Bogie56

HITS & MISSES: Yesterday, Today & Tomorrow on TCM

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Sunday, January 14/15

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2 a.m.  Being Two Isn’t Easy (1962).  Silly film but was the hit of Kon Ichikawa’s career.  Go figure.

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5:30 a.m.  Antoine and Colette (1962).  Short subject Truffaut sequel to The 400 Blows with Jean-Pierre Leaud and Marie-France Pisier.

 
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I hated the book.  Jon Krakauer came across as self-indulgent by including his tedious psychodrama into it, with the main character being not much better.

I also much preferred Anatoly Boukreev's book about the ill-fated Everest climbs that Krakauer wrote about in Into Thin Air.

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22 hours ago, ChristineHoard said:

It's been mentioned on other threads but Into the Wild is excellent and I highly recommend it.  I cried when I saw it and I cried when I read the book and I'm not much of a crier.  Fine performances, especially by Oscar-nominated Hal Holbrook.

I may also check out Inferno but it'll be for Robert Ryan, not so much Rhonda Fleming (sorry, fellas).  ;)

I saw it yesterday. The cinematography and shots of nature were beautiful but the plot really did nothing for me. Definitely worth a viewing for everyone interested in that sort of thing though.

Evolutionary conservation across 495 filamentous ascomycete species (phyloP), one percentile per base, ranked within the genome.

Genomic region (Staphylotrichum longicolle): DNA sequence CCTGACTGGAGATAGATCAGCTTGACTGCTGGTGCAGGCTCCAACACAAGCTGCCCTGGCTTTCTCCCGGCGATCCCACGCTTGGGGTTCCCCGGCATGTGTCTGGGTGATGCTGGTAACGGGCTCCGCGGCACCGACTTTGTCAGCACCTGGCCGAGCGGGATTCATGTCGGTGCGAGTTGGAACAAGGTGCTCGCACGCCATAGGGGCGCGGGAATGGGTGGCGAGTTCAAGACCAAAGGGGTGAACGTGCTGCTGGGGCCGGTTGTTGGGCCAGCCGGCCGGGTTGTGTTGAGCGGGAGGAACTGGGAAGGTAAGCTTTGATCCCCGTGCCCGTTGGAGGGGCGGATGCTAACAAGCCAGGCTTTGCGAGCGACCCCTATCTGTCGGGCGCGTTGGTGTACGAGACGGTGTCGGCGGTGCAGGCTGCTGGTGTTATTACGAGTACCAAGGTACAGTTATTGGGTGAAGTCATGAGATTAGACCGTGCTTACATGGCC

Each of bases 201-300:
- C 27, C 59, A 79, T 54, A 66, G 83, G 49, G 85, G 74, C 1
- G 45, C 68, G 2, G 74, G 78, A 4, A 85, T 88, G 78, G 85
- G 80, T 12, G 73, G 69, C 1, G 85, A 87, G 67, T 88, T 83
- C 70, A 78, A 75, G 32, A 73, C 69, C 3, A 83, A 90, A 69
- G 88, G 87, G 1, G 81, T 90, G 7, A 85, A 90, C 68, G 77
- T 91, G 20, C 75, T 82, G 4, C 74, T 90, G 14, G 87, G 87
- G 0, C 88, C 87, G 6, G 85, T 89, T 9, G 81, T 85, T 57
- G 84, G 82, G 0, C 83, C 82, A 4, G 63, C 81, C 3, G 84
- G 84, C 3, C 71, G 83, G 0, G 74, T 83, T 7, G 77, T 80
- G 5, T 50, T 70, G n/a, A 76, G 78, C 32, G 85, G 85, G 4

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Monday, January 15

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midnight.  Trouble Man (1972).  Ivan Dixon film with Robert Hooks, Paul Winfield and the ever-underrated Ralph Waite.

 
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Tuesday, January 16/17

Quite a line-up this evening with The Age of Innocence (1993), The Heiress (1949) and The Magnificent Ambersons (1942).

This one looks good too and I’ve never seen it.

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4:45 a.m.  Our Daily Bread (1934).  I wonder if its filmmakers were investigated by the House of un-American activities?

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On 1/13/2018 at 9:02 AM, Bogie56 said:

Sunday, January 14/15

1.png

2 a.m.  Being Two Isn’t Easy (1962).  Silly film but was the hit of Kon Ichikawa’s career.  Go figure.

MV5BMjA0MDNjMjgtNjVkMS00MjMzLTg4M2ItMWY4

5:30 a.m.  Antoine and Colette (1962).  Short subject Truffaut sequel to The 400 Blows with Jean-Pierre Leaud and Marie-France Pisier.

 

Being Two isn't Easy was pretty good. The animated bits were a little odd though. :lol: